• the New York State Office of Court Administration;
  • the Dutchess County Department of Behavioral and Community Health;
  • the Dutchess County Office of Probation and Community Corrections;
  • the Dutchess County District Attorney’s Office;
  • the Dutchess County Public Defender’s Office; and
  • a local veterans advocacy organization.

The Dutchess County veterans treatment courts will be facilitated by MHA’s Vet2Vet program, which helps connect service members with fellow veterans to help them find the services and resources they need to heal, including support groups, social activities, assistance in finding housing or employment, advocacy for benefits, and others. Vet2Vet and the other partner agencies will keep working with veterans after treatment to keep them engaged and on track for continued, sustained recovery.

Vet2Vet program director Anthony Kavouras said, “Our Vet2Vet program works to give veterans the opportunity to help fellow service members on their transition back home. The veterans treatment court will be another tool we can use to help veterans who are struggling with issues related to addiction, mental health, or homelessness and are faced with legal ramifications of their actions. I am grateful to the County and the Justices for their support of this initiative and their commitment to supporting our local heroes.”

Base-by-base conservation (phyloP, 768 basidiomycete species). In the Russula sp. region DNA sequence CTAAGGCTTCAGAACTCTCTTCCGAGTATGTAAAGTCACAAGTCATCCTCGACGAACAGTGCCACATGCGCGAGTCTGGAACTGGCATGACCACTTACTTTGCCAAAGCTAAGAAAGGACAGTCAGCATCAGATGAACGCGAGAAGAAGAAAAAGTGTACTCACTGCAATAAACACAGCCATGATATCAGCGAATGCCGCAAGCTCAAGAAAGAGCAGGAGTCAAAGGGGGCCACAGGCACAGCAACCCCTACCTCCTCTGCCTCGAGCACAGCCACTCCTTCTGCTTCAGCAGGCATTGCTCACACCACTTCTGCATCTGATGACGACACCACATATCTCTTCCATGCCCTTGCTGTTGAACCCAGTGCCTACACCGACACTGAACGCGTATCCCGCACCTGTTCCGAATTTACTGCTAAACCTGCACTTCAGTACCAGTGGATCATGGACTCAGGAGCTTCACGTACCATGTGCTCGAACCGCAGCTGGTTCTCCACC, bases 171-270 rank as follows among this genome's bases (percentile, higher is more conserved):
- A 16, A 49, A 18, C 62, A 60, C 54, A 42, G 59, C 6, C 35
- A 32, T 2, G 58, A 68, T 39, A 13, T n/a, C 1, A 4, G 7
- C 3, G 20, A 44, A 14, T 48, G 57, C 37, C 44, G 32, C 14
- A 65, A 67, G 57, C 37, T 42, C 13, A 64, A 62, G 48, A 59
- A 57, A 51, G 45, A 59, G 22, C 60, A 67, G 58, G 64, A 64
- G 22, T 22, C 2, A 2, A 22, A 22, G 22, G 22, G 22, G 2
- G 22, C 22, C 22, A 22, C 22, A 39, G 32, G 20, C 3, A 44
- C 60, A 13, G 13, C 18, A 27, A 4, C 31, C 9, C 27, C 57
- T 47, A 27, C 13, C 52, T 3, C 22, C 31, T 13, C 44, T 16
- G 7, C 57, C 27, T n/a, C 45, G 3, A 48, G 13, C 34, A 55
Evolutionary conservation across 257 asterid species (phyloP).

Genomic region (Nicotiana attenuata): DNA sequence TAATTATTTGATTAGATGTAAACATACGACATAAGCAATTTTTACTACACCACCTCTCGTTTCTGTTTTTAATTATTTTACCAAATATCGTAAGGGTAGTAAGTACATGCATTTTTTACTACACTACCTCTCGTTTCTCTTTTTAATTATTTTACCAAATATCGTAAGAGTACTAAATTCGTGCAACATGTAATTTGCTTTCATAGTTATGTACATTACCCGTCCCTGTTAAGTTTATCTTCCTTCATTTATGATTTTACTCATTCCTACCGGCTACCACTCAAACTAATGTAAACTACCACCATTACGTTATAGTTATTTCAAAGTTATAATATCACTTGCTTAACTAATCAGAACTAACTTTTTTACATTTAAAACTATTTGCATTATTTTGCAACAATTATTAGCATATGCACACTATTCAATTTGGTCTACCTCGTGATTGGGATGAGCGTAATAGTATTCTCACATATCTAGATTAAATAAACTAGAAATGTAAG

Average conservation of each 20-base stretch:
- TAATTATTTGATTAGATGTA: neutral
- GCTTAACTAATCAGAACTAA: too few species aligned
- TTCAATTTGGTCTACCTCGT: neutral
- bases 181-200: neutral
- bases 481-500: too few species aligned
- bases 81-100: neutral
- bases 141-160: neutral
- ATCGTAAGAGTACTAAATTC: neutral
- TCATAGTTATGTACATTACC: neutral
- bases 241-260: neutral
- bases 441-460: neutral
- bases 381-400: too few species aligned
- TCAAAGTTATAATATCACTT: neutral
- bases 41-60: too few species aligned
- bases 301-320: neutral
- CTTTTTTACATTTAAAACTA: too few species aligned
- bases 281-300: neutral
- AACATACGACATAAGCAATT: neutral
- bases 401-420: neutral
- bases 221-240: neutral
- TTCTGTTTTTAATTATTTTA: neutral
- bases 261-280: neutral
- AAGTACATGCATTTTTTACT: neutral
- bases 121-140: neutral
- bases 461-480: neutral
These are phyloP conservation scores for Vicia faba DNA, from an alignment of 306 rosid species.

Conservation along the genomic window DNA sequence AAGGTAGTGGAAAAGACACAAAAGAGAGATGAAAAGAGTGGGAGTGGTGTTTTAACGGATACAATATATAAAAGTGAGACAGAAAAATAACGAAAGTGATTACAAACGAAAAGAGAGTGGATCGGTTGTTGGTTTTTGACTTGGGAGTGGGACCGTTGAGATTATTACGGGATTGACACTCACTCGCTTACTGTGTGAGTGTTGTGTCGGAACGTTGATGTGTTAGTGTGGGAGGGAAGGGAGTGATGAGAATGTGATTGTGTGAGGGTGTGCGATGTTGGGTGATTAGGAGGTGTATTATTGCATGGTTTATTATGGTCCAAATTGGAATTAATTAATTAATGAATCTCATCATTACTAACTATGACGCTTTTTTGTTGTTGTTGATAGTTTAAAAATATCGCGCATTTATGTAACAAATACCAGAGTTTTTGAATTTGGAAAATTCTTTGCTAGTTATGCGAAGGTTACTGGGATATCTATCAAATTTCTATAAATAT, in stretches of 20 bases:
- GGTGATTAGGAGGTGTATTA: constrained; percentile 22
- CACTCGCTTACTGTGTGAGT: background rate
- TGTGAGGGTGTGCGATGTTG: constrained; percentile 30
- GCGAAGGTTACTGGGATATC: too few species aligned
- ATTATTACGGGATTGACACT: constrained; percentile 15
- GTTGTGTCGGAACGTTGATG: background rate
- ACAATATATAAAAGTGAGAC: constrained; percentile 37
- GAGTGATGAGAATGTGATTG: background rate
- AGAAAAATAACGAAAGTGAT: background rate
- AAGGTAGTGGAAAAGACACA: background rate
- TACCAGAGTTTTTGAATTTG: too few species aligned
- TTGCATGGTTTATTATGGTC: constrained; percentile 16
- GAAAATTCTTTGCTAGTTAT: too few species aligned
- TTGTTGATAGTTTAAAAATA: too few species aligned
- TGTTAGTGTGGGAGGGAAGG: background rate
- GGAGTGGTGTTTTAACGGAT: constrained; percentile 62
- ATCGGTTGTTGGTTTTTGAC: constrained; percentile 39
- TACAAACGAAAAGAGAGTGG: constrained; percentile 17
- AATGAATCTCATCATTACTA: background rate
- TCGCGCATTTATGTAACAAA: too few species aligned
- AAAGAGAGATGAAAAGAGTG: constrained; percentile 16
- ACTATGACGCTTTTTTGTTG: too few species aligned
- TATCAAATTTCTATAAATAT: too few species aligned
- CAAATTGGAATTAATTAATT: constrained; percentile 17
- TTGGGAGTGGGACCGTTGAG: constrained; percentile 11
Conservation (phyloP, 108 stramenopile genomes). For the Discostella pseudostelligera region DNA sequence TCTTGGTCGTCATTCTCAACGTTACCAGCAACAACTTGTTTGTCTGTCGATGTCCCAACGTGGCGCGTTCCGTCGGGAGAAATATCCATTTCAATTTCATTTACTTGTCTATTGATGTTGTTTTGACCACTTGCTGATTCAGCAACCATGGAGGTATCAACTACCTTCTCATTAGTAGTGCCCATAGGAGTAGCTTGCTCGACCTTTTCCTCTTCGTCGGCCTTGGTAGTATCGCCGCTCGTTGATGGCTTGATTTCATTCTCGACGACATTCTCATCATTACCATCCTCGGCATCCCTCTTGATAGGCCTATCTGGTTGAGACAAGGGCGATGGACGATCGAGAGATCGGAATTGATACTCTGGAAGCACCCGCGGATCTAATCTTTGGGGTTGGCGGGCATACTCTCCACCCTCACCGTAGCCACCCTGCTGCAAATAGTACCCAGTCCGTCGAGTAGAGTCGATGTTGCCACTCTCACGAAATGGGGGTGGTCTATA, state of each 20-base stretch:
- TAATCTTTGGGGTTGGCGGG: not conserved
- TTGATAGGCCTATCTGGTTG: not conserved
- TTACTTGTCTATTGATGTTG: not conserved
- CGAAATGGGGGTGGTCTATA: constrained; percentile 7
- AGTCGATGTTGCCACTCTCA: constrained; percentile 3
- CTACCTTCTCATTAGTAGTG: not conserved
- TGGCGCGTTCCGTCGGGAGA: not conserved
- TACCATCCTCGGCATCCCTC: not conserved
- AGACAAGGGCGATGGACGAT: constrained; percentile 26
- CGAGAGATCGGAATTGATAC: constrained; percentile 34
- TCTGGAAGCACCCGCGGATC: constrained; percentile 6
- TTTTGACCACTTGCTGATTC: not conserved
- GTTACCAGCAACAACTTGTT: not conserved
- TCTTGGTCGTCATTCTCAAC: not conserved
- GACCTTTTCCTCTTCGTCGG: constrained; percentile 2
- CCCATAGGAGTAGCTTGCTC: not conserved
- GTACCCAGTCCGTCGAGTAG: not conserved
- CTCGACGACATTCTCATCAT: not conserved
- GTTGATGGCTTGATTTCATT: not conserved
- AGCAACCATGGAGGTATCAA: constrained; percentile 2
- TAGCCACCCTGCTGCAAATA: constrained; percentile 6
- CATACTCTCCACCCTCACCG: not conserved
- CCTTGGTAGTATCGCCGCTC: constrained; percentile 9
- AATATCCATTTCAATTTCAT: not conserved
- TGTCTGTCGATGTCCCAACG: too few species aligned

The model also requires the veteran to make regular court appearances, have mandatory attendance at treatment sessions, and undergo random and frequent testing for drug and alcohol use. Veterans facing violent felony charges are not eligible for participation in the veterans treatment court.

Dutchess County Office of Probation and Community Corrections Director and Chair of the Criminal Justice Council, Mary Ellen Still said, “Dutchess County remains committed to improving the criminal justice system. This collaboration will create another resource to make the system even more efficient and effective at helping those veterans who find themselves involved in it to receive the services and interventions they need to return to being successful members of society.”

Dutchess County District Attorney William Grady said, “Our veterans have given so much to serve our country. Unfortunately, too many may find the transition home difficult as they process what they’ve experienced and learn how to ‘turn off’ the soldier to be a contributing member of their community. I am proud to support the veterans treatment court initiative and help these individuals get back on track to success.”

Dutchess County Public Defender Tom Angell said, “The veterans treatment court will be a valuable resource to help our veteran clients, offering additional, veteran-specific treatments and alternatives to incarceration to increase the likelihood of achieving successful rehabilitation.”

Adam Roche, Director of the Dutchess County Division of Veterans’ Services, said, “Our veterans have served our country and we are here to serve them, particularly in times of need. The veterans treatment court will assist many local veterans in getting their lives in order following their service. I thank County Executive Molinaro, Judge Segal, Judge Johnson and the County’s partners for recognizing the unique issues and needs of veterans. This court will have an immeasurable influence on our local heroes who have contributed so much to us all.”